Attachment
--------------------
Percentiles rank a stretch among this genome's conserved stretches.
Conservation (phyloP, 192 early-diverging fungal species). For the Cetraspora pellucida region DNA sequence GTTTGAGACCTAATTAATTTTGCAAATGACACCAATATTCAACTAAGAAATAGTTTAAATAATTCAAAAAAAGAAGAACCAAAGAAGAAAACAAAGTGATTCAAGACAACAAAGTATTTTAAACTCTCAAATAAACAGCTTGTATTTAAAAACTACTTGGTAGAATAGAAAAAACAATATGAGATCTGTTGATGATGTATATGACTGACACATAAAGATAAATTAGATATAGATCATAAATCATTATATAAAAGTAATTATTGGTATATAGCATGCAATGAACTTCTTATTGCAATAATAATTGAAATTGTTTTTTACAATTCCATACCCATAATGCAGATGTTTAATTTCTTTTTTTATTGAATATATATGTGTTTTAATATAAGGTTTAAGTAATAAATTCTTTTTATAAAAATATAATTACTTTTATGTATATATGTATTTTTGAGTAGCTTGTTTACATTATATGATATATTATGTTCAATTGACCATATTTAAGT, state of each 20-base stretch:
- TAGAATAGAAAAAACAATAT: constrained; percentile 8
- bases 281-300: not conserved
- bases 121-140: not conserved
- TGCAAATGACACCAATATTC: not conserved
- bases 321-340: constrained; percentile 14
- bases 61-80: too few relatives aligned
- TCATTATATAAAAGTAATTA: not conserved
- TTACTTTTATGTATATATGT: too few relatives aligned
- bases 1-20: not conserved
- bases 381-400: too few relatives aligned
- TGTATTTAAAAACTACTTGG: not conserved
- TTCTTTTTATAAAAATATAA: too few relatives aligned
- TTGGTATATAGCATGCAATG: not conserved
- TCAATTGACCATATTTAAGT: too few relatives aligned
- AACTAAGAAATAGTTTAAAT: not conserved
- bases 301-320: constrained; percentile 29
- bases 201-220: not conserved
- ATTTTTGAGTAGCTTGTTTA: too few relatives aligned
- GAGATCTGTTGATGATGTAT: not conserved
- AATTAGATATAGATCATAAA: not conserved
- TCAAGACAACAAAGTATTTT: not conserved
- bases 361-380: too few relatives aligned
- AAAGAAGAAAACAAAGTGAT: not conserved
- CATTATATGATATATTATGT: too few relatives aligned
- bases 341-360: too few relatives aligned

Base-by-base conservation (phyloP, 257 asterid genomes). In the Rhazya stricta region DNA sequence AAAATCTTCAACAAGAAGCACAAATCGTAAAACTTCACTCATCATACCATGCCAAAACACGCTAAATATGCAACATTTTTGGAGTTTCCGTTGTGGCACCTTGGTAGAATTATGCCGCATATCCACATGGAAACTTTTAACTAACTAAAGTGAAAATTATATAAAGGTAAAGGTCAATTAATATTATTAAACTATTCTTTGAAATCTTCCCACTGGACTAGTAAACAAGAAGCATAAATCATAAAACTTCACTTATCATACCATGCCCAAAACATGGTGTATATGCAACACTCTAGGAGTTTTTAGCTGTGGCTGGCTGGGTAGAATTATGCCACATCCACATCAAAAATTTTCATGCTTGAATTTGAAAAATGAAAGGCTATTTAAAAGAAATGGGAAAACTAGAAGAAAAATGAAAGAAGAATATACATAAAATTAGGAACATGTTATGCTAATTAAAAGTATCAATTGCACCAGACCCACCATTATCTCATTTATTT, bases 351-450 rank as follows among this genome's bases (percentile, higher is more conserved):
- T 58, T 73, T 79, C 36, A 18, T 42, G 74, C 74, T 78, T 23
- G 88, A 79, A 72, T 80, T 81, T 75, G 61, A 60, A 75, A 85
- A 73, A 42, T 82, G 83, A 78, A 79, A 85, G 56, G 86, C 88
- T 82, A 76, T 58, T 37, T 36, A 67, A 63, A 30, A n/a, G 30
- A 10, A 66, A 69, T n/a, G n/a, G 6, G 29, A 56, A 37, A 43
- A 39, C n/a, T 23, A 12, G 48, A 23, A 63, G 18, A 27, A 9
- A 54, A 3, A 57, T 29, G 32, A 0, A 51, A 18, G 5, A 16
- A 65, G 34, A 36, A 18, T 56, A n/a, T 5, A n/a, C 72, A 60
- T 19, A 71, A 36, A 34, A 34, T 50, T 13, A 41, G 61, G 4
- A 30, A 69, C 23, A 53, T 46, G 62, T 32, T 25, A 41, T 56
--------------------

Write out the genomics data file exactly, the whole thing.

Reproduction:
Percentiles rank a stretch among this genome's conserved stretches.
Conservation (phyloP, 192 early-diverging fungal species). For the Cetraspora pellucida region DNA sequence GTTTGAGACCTAATTAATTTTGCAAATGACACCAATATTCAACTAAGAAATAGTTTAAATAATTCAAAAAAAGAAGAACCAAAGAAGAAAACAAAGTGATTCAAGACAACAAAGTATTTTAAACTCTCAAATAAACAGCTTGTATTTAAAAACTACTTGGTAGAATAGAAAAAACAATATGAGATCTGTTGATGATGTATATGACTGACACATAAAGATAAATTAGATATAGATCATAAATCATTATATAAAAGTAATTATTGGTATATAGCATGCAATGAACTTCTTATTGCAATAATAATTGAAATTGTTTTTTACAATTCCATACCCATAATGCAGATGTTTAATTTCTTTTTTTATTGAATATATATGTGTTTTAATATAAGGTTTAAGTAATAAATTCTTTTTATAAAAATATAATTACTTTTATGTATATATGTATTTTTGAGTAGCTTGTTTACATTATATGATATATTATGTTCAATTGACCATATTTAAGT, state of each 20-base stretch:
- TAGAATAGAAAAAACAATAT: constrained; percentile 8
- bases 281-300: not conserved
- bases 121-140: not conserved
- TGCAAATGACACCAATATTC: not conserved
- bases 321-340: constrained; percentile 14
- bases 61-80: too few relatives aligned
- TCATTATATAAAAGTAATTA: not conserved
- TTACTTTTATGTATATATGT: too few relatives aligned
- bases 1-20: not conserved
- bases 381-400: too few relatives aligned
- TGTATTTAAAAACTACTTGG: not conserved
- TTCTTTTTATAAAAATATAA: too few relatives aligned
- TTGGTATATAGCATGCAATG: not conserved
- TCAATTGACCATATTTAAGT: too few relatives aligned
- AACTAAGAAATAGTTTAAAT: not conserved
- bases 301-320: constrained; percentile 29
- bases 201-220: not conserved
- ATTTTTGAGTAGCTTGTTTA: too few relatives aligned
- GAGATCTGTTGATGATGTAT: not conserved
- AATTAGATATAGATCATAAA: not conserved
- TCAAGACAACAAAGTATTTT: not conserved
- bases 361-380: too few relatives aligned
- AAAGAAGAAAACAAAGTGAT: not conserved
- CATTATATGATATATTATGT: too few relatives aligned
- bases 341-360: too few relatives aligned

Base-by-base conservation (phyloP, 257 asterid genomes). In the Rhazya stricta region DNA sequence AAAATCTTCAACAAGAAGCACAAATCGTAAAACTTCACTCATCATACCATGCCAAAACACGCTAAATATGCAACATTTTTGGAGTTTCCGTTGTGGCACCTTGGTAGAATTATGCCGCATATCCACATGGAAACTTTTAACTAACTAAAGTGAAAATTATATAAAGGTAAAGGTCAATTAATATTATTAAACTATTCTTTGAAATCTTCCCACTGGACTAGTAAACAAGAAGCATAAATCATAAAACTTCACTTATCATACCATGCCCAAAACATGGTGTATATGCAACACTCTAGGAGTTTTTAGCTGTGGCTGGCTGGGTAGAATTATGCCACATCCACATCAAAAATTTTCATGCTTGAATTTGAAAAATGAAAGGCTATTTAAAAGAAATGGGAAAACTAGAAGAAAAATGAAAGAAGAATATACATAAAATTAGGAACATGTTATGCTAATTAAAAGTATCAATTGCACCAGACCCACCATTATCTCATTTATTT, bases 351-450 rank as follows among this genome's bases (percentile, higher is more conserved):
- T 58, T 73, T 79, C 36, A 18, T 42, G 74, C 74, T 78, T 23
- G 88, A 79, A 72, T 80, T 81, T 75, G 61, A 60, A 75, A 85
- A 73, A 42, T 82, G 83, A 78, A 79, A 85, G 56, G 86, C 88
- T 82, A 76, T 58, T 37, T 36, A 67, A 63, A 30, A n/a, G 30
- A 10, A 66, A 69, T n/a, G n/a, G 6, G 29, A 56, A 37, A 43
- A 39, C n/a, T 23, A 12, G 48, A 23, A 63, G 18, A 27, A 9
- A 54, A 3, A 57, T 29, G 32, A 0, A 51, A 18, G 5, A 16
- A 65, G 34, A 36, A 18, T 56, A n/a, T 5, A n/a, C 72, A 60
- T 19, A 71, A 36, A 34, A 34, T 50, T 13, A 41, G 61, G 4
- A 30, A 69, C 23, A 53, T 46, G 62, T 32, T 25, A 41, T 56